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Stabat Mater

Stabat Mater Dolorosa, often referred to as Stabat Mater, is a 13th-century Catholic hymn to Mary, variously attributed to the Franciscan Jacopone da Todi and to Innocent III.

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Station to Station (song)

"Station to Station" is a song written and recorded by David Bowie in 1975 and released in 1976 as promo single in France.

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Stations of the Resurrection

The Stations of the Resurrection, also known by the Latin name Via Lucis (Way of Light), are a form of Christian devotion, encouraging meditation upon the Resurrection of Jesus Christ and some of the Resurrection appearances and other episodes recorded in the New Testament.

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Stefano Vagnini

Stefano Vagnini (born 1963) is an Italian musician, composer, poet and Modular Art theorist who lives and brings his music around the world.

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Taylor & Francis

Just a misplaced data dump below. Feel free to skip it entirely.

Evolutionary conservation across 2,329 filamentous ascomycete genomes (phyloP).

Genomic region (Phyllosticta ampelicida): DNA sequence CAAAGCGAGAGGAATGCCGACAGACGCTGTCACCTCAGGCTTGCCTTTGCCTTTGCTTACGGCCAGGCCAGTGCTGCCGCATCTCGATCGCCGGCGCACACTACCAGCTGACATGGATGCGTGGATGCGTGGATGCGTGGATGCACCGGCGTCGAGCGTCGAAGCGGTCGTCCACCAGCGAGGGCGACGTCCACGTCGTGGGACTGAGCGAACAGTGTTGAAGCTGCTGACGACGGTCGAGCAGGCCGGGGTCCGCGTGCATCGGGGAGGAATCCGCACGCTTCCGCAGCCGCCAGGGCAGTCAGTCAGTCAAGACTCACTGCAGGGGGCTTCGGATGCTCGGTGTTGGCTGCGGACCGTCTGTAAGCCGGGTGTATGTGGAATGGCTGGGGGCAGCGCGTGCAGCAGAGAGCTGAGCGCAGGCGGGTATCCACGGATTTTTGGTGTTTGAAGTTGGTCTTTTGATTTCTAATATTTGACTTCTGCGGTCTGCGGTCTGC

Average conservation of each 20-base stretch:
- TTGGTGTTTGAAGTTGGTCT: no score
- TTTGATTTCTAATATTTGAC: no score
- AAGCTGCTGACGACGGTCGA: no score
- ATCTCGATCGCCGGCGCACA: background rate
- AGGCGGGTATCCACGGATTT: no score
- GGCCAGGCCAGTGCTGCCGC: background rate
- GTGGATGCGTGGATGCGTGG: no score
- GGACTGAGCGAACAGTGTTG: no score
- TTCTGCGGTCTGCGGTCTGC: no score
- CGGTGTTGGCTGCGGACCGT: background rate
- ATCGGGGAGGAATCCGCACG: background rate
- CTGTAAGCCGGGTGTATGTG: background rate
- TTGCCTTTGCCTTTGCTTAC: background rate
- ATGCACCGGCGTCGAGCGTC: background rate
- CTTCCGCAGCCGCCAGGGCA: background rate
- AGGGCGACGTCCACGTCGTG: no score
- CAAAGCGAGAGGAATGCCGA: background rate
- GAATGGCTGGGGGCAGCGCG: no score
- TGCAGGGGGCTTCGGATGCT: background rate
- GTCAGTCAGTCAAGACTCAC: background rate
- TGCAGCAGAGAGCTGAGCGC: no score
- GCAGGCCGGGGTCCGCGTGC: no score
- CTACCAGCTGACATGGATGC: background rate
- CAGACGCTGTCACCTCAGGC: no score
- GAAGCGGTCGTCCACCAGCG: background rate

Taylor & Francis Group is an international company originating in the United Kingdom that publishes books and academic journals.

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Temple Mount

The Temple Mount (הַר הַבַּיִת, Har HaBáyit), also known as the Haram (الحرم الشريف, al-Ḥaram al-Šarīf, "Noble Sanctuary", or الحرم القدسي الشريف, al-Ḥaram al-Qudsī al-Šarīf, "Noble Sanctuary of Jerusalem"), is one of the most important religious sites in the Old City of Jerusalem.

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The Passion of the Christ

The Passion of the Christ (sometimes referred to as The Passion) is a 2004 American epic biblical drama film directed by Mel Gibson and starring Jim Caviezel as Jesus Christ.

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Touring Club Italiano

The Touring Club Italiano (TCI) (in English, Touring Club of Italy) is the major Italian national tourist organization.

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Ukrainian Greek Catholic Church